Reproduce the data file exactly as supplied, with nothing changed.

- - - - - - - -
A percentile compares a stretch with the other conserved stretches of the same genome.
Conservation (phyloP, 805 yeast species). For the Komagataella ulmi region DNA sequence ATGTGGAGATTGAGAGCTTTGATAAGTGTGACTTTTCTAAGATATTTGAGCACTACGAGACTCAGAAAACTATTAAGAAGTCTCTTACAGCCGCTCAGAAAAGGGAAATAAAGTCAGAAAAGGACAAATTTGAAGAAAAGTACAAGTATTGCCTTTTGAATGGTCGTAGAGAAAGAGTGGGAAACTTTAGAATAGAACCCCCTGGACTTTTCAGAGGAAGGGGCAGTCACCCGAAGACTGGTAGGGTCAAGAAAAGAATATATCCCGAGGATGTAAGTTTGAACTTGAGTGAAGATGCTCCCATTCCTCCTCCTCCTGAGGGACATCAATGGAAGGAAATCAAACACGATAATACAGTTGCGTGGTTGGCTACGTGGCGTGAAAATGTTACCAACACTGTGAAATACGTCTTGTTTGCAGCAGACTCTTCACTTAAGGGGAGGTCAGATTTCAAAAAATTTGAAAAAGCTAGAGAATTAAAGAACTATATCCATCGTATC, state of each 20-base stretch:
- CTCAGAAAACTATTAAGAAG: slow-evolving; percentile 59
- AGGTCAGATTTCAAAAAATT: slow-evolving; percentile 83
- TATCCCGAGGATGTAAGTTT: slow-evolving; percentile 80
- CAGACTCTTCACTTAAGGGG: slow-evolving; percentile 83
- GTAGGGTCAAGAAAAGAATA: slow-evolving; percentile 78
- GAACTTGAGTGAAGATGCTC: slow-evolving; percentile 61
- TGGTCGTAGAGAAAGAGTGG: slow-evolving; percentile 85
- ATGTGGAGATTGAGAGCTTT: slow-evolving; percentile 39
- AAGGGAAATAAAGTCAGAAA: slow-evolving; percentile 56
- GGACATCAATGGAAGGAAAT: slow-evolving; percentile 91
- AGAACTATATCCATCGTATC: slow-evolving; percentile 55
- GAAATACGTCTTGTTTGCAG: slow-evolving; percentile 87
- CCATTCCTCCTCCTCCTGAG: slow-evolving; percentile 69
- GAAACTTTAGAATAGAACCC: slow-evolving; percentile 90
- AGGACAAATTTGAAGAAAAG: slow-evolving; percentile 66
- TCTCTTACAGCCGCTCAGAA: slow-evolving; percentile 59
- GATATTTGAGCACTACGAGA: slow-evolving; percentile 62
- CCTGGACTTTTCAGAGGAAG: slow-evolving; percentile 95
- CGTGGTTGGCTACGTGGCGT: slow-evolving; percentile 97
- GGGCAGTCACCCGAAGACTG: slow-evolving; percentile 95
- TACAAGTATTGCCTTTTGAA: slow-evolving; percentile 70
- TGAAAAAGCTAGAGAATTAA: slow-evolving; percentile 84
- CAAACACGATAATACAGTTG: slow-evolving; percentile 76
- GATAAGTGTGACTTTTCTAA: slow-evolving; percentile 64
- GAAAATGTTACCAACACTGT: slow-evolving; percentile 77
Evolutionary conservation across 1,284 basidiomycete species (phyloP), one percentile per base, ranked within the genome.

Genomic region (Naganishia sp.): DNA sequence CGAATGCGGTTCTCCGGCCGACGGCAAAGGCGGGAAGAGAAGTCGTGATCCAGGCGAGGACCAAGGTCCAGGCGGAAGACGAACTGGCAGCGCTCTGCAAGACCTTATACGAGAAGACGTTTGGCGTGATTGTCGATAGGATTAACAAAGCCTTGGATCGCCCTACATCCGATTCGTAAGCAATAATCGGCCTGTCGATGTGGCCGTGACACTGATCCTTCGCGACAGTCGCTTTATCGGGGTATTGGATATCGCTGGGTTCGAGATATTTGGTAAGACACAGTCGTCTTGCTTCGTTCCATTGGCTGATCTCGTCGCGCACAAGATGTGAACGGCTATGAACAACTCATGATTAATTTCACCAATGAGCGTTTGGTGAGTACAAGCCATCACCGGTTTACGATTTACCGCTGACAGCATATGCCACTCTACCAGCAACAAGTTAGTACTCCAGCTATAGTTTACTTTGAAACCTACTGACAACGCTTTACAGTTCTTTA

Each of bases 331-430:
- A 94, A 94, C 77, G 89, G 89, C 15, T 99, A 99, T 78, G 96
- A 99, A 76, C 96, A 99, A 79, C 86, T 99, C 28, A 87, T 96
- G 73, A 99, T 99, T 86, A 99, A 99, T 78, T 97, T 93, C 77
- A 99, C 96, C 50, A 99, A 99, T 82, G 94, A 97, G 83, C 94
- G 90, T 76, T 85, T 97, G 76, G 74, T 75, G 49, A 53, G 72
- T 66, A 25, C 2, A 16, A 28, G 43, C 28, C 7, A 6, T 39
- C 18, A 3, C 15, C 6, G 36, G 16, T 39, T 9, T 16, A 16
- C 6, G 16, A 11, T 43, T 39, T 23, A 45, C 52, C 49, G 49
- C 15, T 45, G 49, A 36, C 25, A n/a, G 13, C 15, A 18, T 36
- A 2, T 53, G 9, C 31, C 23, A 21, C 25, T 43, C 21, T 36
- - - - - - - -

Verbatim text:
A percentile compares a stretch with the other conserved stretches of the same genome.
Conservation (phyloP, 805 yeast species). For the Komagataella ulmi region DNA sequence ATGTGGAGATTGAGAGCTTTGATAAGTGTGACTTTTCTAAGATATTTGAGCACTACGAGACTCAGAAAACTATTAAGAAGTCTCTTACAGCCGCTCAGAAAAGGGAAATAAAGTCAGAAAAGGACAAATTTGAAGAAAAGTACAAGTATTGCCTTTTGAATGGTCGTAGAGAAAGAGTGGGAAACTTTAGAATAGAACCCCCTGGACTTTTCAGAGGAAGGGGCAGTCACCCGAAGACTGGTAGGGTCAAGAAAAGAATATATCCCGAGGATGTAAGTTTGAACTTGAGTGAAGATGCTCCCATTCCTCCTCCTCCTGAGGGACATCAATGGAAGGAAATCAAACACGATAATACAGTTGCGTGGTTGGCTACGTGGCGTGAAAATGTTACCAACACTGTGAAATACGTCTTGTTTGCAGCAGACTCTTCACTTAAGGGGAGGTCAGATTTCAAAAAATTTGAAAAAGCTAGAGAATTAAAGAACTATATCCATCGTATC, state of each 20-base stretch:
- CTCAGAAAACTATTAAGAAG: slow-evolving; percentile 59
- AGGTCAGATTTCAAAAAATT: slow-evolving; percentile 83
- TATCCCGAGGATGTAAGTTT: slow-evolving; percentile 80
- CAGACTCTTCACTTAAGGGG: slow-evolving; percentile 83
- GTAGGGTCAAGAAAAGAATA: slow-evolving; percentile 78
- GAACTTGAGTGAAGATGCTC: slow-evolving; percentile 61
- TGGTCGTAGAGAAAGAGTGG: slow-evolving; percentile 85
- ATGTGGAGATTGAGAGCTTT: slow-evolving; percentile 39
- AAGGGAAATAAAGTCAGAAA: slow-evolving; percentile 56
- GGACATCAATGGAAGGAAAT: slow-evolving; percentile 91
- AGAACTATATCCATCGTATC: slow-evolving; percentile 55
- GAAATACGTCTTGTTTGCAG: slow-evolving; percentile 87
- CCATTCCTCCTCCTCCTGAG: slow-evolving; percentile 69
- GAAACTTTAGAATAGAACCC: slow-evolving; percentile 90
- AGGACAAATTTGAAGAAAAG: slow-evolving; percentile 66
- TCTCTTACAGCCGCTCAGAA: slow-evolving; percentile 59
- GATATTTGAGCACTACGAGA: slow-evolving; percentile 62
- CCTGGACTTTTCAGAGGAAG: slow-evolving; percentile 95
- CGTGGTTGGCTACGTGGCGT: slow-evolving; percentile 97
- GGGCAGTCACCCGAAGACTG: slow-evolving; percentile 95
- TACAAGTATTGCCTTTTGAA: slow-evolving; percentile 70
- TGAAAAAGCTAGAGAATTAA: slow-evolving; percentile 84
- CAAACACGATAATACAGTTG: slow-evolving; percentile 76
- GATAAGTGTGACTTTTCTAA: slow-evolving; percentile 64
- GAAAATGTTACCAACACTGT: slow-evolving; percentile 77
Evolutionary conservation across 1,284 basidiomycete species (phyloP), one percentile per base, ranked within the genome.

Genomic region (Naganishia sp.): DNA sequence CGAATGCGGTTCTCCGGCCGACGGCAAAGGCGGGAAGAGAAGTCGTGATCCAGGCGAGGACCAAGGTCCAGGCGGAAGACGAACTGGCAGCGCTCTGCAAGACCTTATACGAGAAGACGTTTGGCGTGATTGTCGATAGGATTAACAAAGCCTTGGATCGCCCTACATCCGATTCGTAAGCAATAATCGGCCTGTCGATGTGGCCGTGACACTGATCCTTCGCGACAGTCGCTTTATCGGGGTATTGGATATCGCTGGGTTCGAGATATTTGGTAAGACACAGTCGTCTTGCTTCGTTCCATTGGCTGATCTCGTCGCGCACAAGATGTGAACGGCTATGAACAACTCATGATTAATTTCACCAATGAGCGTTTGGTGAGTACAAGCCATCACCGGTTTACGATTTACCGCTGACAGCATATGCCACTCTACCAGCAACAAGTTAGTACTCCAGCTATAGTTTACTTTGAAACCTACTGACAACGCTTTACAGTTCTTTA

Each of bases 331-430:
- A 94, A 94, C 77, G 89, G 89, C 15, T 99, A 99, T 78, G 96
- A 99, A 76, C 96, A 99, A 79, C 86, T 99, C 28, A 87, T 96
- G 73, A 99, T 99, T 86, A 99, A 99, T 78, T 97, T 93, C 77
- A 99, C 96, C 50, A 99, A 99, T 82, G 94, A 97, G 83, C 94
- G 90, T 76, T 85, T 97, G 76, G 74, T 75, G 49, A 53, G 72
- T 66, A 25, C 2, A 16, A 28, G 43, C 28, C 7, A 6, T 39
- C 18, A 3, C 15, C 6, G 36, G 16, T 39, T 9, T 16, A 16
- C 6, G 16, A 11, T 43, T 39, T 23, A 45, C 52, C 49, G 49
- C 15, T 45, G 49, A 36, C 25, A n/a, G 13, C 15, A 18, T 36
- A 2, T 53, G 9, C 31, C 23, A 21, C 25, T 43, C 21, T 36